IASB proposes new reduced disclosure IFRS

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26 Jul, 2021

The International Accounting Standards Board (IASB) has published the exposure draft 'Subsidiaries without Public Accountability: Disclosures' that would permit eligible subsidiaries that are small and medium-sized entities (SMEs) to apply IFRSs but with reduced disclosure requirements. The deadline for submitting comments is 31 January 2022.


As part of the feedback on the 2015 Agenda consultation, some respondents had noted that subsidiaries that are SMEs report to their parent, for consolidation purposes, numbers that apply the recognition and measurement requirements of IFRSs. Using the IFRS for SMEs is not attractive to them as it would mean that they would have to maintain two sets of accounting information. Instead, they would welcome less onerous disclosure requirements as that would reduce costs without removing information needed by the users of their financial statements. They, therefore, suggested that the Board consider developing a reduced disclosure IFRS.

The Board acknowledged these concerns and decided to pursue a project that would analyse adaptations required to the disclosure requirements of the IFRS for SMEs and possibly develop a reduced disclosure IFRS that would allow eligible subsidiaries to apply, in principle, the recognition and measurement requirements of full IFRSs and the disclosure requirements of the IFRS for SMEs with minimal tailoring of those disclosure requirements. A draft of this possible new standard has been published today.


Key proposals

The proposals in ED/2021/7 Subsidiaries without Public Accountability: Disclosures aim at entities that

  • (a) do not have public accountability; and
  • (b) are subsidiaries of an ultimate or intermediate parent that produces consolidated financial statements available for public use that comply with IFRSs.

The application of the new proposed IFRS would be optional for subsidiaries that are eligible to apply it (i.e., those that fulfil the preceding two conditions).

Proposed new disclosure requirements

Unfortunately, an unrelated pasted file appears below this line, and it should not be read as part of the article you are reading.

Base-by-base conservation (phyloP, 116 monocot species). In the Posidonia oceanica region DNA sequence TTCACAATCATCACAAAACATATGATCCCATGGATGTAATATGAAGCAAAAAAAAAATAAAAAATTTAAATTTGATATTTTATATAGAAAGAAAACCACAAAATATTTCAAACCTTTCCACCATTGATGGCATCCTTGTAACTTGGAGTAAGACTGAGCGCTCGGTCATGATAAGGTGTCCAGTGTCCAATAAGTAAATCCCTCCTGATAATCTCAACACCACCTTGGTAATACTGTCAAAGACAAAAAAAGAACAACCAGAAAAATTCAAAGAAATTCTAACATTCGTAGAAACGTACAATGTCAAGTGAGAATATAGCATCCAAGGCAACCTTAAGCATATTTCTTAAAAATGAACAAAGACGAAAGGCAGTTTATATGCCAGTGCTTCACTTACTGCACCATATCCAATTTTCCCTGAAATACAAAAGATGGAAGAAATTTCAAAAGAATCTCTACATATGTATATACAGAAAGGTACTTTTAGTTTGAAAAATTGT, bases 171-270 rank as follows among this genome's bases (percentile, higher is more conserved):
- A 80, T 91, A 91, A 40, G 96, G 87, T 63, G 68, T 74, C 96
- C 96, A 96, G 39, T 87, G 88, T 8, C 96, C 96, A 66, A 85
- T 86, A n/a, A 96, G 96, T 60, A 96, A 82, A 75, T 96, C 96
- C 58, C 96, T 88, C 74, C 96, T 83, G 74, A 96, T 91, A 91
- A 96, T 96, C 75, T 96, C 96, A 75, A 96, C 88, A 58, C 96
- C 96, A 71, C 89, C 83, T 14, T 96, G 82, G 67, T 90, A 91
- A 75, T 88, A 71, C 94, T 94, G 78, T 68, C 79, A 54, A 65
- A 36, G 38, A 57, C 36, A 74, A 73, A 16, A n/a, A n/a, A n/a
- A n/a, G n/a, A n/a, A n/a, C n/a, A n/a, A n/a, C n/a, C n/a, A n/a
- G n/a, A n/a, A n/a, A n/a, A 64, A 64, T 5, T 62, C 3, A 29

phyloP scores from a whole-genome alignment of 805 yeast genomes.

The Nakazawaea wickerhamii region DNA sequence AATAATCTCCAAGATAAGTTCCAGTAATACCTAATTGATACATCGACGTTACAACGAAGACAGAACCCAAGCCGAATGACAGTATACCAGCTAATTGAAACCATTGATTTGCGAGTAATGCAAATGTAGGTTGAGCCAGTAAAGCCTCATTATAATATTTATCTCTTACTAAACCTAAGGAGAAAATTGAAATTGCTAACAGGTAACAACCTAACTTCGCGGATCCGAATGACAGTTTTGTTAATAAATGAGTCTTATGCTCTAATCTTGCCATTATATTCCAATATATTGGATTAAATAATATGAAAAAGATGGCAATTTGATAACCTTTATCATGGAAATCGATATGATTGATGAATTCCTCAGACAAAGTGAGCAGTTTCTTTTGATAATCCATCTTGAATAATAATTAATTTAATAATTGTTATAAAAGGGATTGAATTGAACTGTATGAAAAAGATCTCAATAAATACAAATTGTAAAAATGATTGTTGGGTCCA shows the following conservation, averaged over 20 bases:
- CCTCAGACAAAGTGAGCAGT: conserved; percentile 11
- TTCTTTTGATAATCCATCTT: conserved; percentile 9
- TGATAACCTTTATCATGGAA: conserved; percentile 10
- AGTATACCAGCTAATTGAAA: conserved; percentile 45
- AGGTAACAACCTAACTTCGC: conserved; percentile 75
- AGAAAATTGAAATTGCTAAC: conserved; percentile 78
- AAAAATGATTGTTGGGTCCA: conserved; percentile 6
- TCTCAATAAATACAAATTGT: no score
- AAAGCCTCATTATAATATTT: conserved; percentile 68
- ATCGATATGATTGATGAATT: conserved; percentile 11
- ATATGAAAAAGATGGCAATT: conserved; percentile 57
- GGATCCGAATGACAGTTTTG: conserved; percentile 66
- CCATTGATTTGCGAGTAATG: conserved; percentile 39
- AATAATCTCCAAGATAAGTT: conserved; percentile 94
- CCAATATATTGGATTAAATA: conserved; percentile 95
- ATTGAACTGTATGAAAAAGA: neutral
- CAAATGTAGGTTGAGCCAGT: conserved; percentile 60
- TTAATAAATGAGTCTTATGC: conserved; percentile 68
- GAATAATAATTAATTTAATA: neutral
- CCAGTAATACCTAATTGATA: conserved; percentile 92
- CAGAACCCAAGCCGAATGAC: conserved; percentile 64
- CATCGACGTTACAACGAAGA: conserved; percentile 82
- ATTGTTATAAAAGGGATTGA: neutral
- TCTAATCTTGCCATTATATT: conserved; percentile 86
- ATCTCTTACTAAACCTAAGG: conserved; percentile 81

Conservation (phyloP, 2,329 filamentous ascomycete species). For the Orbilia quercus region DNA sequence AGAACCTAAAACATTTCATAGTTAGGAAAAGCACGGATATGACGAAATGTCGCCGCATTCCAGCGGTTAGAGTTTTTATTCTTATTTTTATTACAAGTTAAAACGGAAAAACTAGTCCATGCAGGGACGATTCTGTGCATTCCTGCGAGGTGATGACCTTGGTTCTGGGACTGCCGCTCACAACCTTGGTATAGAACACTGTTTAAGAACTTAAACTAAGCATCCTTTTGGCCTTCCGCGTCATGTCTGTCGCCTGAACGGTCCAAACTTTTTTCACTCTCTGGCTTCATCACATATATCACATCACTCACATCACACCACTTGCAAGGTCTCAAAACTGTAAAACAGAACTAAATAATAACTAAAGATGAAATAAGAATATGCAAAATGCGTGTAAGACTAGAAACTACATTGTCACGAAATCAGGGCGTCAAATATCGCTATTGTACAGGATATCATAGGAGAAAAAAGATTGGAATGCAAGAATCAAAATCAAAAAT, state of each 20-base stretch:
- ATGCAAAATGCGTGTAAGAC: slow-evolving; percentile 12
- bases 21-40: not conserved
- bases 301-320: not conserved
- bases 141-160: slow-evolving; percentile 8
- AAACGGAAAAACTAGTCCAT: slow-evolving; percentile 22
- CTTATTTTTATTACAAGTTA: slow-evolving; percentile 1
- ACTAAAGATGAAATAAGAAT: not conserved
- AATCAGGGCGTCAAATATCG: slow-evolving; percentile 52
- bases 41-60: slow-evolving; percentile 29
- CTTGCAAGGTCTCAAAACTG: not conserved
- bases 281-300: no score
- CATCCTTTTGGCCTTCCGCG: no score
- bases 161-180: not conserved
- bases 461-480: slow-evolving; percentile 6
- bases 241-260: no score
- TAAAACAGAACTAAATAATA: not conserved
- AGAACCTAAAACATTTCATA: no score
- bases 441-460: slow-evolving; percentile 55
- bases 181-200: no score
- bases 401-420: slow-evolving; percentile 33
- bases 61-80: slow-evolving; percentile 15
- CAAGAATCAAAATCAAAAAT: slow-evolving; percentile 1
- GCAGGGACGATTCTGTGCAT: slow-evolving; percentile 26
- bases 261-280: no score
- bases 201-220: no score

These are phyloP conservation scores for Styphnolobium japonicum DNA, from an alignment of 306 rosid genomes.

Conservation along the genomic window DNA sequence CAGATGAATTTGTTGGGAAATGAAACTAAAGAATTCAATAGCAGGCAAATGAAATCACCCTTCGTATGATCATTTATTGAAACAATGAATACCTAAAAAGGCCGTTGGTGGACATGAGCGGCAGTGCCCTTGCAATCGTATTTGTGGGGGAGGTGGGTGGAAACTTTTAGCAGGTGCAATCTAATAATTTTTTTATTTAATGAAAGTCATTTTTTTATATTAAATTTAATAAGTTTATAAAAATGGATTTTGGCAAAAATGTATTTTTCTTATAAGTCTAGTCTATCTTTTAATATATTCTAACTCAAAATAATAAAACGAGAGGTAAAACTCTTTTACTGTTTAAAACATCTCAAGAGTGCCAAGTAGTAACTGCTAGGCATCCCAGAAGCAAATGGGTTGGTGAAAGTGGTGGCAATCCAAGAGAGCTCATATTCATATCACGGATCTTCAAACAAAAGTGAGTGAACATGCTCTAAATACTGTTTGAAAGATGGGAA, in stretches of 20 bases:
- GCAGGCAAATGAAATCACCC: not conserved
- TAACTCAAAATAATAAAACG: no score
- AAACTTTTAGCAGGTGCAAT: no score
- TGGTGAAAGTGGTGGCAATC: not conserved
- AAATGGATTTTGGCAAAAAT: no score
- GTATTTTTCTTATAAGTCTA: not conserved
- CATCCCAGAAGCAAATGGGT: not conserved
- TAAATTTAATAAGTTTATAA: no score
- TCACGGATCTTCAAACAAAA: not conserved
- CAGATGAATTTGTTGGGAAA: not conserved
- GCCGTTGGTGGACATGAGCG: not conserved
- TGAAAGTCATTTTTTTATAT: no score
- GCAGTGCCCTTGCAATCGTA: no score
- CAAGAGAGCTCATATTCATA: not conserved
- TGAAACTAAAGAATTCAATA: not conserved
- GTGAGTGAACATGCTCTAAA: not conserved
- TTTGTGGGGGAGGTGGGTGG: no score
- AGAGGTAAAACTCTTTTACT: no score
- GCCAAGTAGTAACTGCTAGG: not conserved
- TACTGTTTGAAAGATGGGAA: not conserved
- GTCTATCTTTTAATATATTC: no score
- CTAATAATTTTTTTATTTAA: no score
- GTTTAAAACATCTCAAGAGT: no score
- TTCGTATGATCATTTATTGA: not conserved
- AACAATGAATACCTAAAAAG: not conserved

The proposed new standard contains about 200 paragraphs of disclosure requirements listed by standard. For developing these, the Board started with the disclosure requirements in the IFRS for SMEs and tailored those where they differed from those in full IFRSs by adding disclosure requirements for topics or accounting policy options that are addressed in full IFRSs but omitted from the IFRS for SMEs and by deleting disclosure requirements relating to accounting policies available in the IFRS for SMEs but not in full IFRSs.

There are exception to this approach explained in the Basis for in Conclusions of the new standard. They especially relate to:

  • disclosure objectives;
  • investment entities;
  • changes in liabilities from financing activities,
  • exploration for and evaluation of mineral resources; and
  • defined benefit obligations.

An appendix to the proposed new standard lists the disclosure requirements in full IFRSs that would be replaced by the disclosure requirements in the exposure draft.

The proposed new standard does not contain reduced disclosure requirements for IFRS 17 Insurance Contracts. The Board argues that while it found that some entities applying IFRS 17 would be entitled to apply the new standard, IFRS 17 introduces a model for accounting for insurance contracts that is supported by its disclosure requirements. If there were possible reductions, these would be limited in extent. Also, in the early years of applying IFRS 17, the interests of users of the financial statements may be best served by full IFRS 17 disclosures. Hence, a subsidiary that applies the proposed new standard and applies IFRS 17 is required to apply the full disclosure requirements of IFRS 17.

The exposure draft does include reduced disclosure requirements that apply to a subsidiary that is preparing its first IFRS financial statements and has elected to apply the new proposed standard. The exposure draft expressly asks respondents whether they agree with including reduced disclosure requirements for IFRS 1 First-time Adoption of International Financial Reporting Standards in the draft standard rather than leaving the disclosure requirements in IFRS 1 untouched.

The deadline for submitting comments on these proposals is 31 January 2022.


Effective date

The exposure draft proposes that an entity may elect to apply the new standard for reporting periods beginning on or after a certain date (approximately 18–24 months after publication) with earlier application permitted. An entity would apply the new standard in the current period but not in the immediately preceding period, however, the entity would provide comparative information for the preceding period for all amounts reported in the current period’s financial statements.


Additional information

The following additional information is available on the IASB website and on IAS Plus:


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